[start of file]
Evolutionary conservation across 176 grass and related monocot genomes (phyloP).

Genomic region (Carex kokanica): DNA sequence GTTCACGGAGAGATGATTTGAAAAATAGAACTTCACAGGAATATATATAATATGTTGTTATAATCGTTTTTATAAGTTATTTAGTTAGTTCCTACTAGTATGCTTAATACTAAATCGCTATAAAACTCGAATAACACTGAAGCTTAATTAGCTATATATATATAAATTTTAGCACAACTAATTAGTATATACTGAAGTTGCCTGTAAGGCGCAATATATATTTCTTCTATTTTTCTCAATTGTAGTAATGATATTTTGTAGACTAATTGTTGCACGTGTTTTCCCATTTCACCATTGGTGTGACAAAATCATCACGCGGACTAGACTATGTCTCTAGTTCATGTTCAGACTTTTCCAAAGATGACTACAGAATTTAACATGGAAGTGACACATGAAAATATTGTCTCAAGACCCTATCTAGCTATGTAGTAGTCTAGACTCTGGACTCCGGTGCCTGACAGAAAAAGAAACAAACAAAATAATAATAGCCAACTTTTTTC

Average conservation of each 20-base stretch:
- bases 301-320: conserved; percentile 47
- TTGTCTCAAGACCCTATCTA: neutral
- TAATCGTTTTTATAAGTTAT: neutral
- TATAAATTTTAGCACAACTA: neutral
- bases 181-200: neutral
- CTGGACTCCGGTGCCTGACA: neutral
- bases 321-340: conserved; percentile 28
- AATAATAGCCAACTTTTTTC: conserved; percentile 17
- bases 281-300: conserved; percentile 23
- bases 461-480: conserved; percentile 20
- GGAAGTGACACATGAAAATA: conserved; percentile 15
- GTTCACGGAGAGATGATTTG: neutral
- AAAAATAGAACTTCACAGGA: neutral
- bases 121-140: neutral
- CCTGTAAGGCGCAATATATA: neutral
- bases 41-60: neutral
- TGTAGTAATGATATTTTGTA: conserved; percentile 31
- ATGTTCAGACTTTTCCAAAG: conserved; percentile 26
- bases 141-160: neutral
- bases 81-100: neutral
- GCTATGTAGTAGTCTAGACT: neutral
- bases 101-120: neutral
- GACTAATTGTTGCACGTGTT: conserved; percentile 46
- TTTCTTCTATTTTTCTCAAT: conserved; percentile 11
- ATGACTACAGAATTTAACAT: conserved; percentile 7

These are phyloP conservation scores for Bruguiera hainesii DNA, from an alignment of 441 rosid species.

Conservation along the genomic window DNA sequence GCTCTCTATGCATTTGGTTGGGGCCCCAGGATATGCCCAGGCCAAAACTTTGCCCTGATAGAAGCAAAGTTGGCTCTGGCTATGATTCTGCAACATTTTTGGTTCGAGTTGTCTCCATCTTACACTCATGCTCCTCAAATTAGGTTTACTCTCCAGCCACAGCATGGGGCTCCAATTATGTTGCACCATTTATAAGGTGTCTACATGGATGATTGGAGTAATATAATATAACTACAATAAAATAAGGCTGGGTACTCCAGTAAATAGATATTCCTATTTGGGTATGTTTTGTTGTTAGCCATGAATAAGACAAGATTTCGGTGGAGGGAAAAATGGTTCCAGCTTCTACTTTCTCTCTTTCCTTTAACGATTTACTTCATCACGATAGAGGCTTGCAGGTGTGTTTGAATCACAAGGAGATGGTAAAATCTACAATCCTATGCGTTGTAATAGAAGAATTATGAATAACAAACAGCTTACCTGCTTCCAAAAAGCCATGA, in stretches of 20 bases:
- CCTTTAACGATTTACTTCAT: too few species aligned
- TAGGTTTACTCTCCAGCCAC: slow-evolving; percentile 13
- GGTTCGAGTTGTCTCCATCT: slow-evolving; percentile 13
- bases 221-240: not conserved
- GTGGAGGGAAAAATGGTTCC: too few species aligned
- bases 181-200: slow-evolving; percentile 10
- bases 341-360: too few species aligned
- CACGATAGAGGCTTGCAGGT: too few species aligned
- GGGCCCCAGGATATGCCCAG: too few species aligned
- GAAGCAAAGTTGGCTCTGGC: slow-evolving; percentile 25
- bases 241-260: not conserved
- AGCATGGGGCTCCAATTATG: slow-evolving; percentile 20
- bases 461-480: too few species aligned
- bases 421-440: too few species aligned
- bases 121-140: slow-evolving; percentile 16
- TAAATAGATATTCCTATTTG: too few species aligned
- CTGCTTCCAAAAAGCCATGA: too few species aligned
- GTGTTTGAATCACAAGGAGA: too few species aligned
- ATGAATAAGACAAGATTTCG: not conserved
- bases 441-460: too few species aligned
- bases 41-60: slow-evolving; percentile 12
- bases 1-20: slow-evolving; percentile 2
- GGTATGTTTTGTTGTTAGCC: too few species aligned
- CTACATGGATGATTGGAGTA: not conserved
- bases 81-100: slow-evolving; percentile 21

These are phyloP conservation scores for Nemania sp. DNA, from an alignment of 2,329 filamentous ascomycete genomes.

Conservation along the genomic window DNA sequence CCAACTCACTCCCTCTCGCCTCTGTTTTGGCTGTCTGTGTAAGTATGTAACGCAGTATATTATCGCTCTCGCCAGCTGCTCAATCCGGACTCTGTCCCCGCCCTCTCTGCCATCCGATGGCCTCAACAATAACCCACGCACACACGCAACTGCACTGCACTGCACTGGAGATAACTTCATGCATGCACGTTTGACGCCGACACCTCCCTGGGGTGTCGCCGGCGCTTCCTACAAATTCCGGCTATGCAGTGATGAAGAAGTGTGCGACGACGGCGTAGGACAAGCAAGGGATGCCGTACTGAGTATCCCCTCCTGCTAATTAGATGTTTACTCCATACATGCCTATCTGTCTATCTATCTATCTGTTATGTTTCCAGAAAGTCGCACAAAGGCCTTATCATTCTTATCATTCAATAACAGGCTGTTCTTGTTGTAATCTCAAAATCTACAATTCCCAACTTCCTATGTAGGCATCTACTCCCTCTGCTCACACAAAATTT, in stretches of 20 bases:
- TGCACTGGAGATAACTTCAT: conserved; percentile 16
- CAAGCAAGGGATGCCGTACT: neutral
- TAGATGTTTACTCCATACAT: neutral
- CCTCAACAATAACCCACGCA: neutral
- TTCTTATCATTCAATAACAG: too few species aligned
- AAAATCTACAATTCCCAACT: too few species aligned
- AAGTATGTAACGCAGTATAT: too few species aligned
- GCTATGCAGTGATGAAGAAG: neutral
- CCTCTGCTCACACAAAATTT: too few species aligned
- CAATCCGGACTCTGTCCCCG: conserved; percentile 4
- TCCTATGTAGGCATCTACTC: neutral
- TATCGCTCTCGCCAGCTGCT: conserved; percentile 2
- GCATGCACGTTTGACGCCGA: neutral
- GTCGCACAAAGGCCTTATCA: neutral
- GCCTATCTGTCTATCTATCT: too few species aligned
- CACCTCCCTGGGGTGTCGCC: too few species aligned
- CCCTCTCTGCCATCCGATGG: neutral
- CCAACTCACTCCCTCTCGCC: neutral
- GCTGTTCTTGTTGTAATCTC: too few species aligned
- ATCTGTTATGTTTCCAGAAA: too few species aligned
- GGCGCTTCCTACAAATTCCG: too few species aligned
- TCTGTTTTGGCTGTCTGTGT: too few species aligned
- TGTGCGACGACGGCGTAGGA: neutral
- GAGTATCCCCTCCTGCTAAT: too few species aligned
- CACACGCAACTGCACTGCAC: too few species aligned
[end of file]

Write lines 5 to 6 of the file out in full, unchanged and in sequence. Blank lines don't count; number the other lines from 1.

- TTGTCTCAAGACCCTATCTA: neutral
- TAATCGTTTTTATAAGTTAT: neutral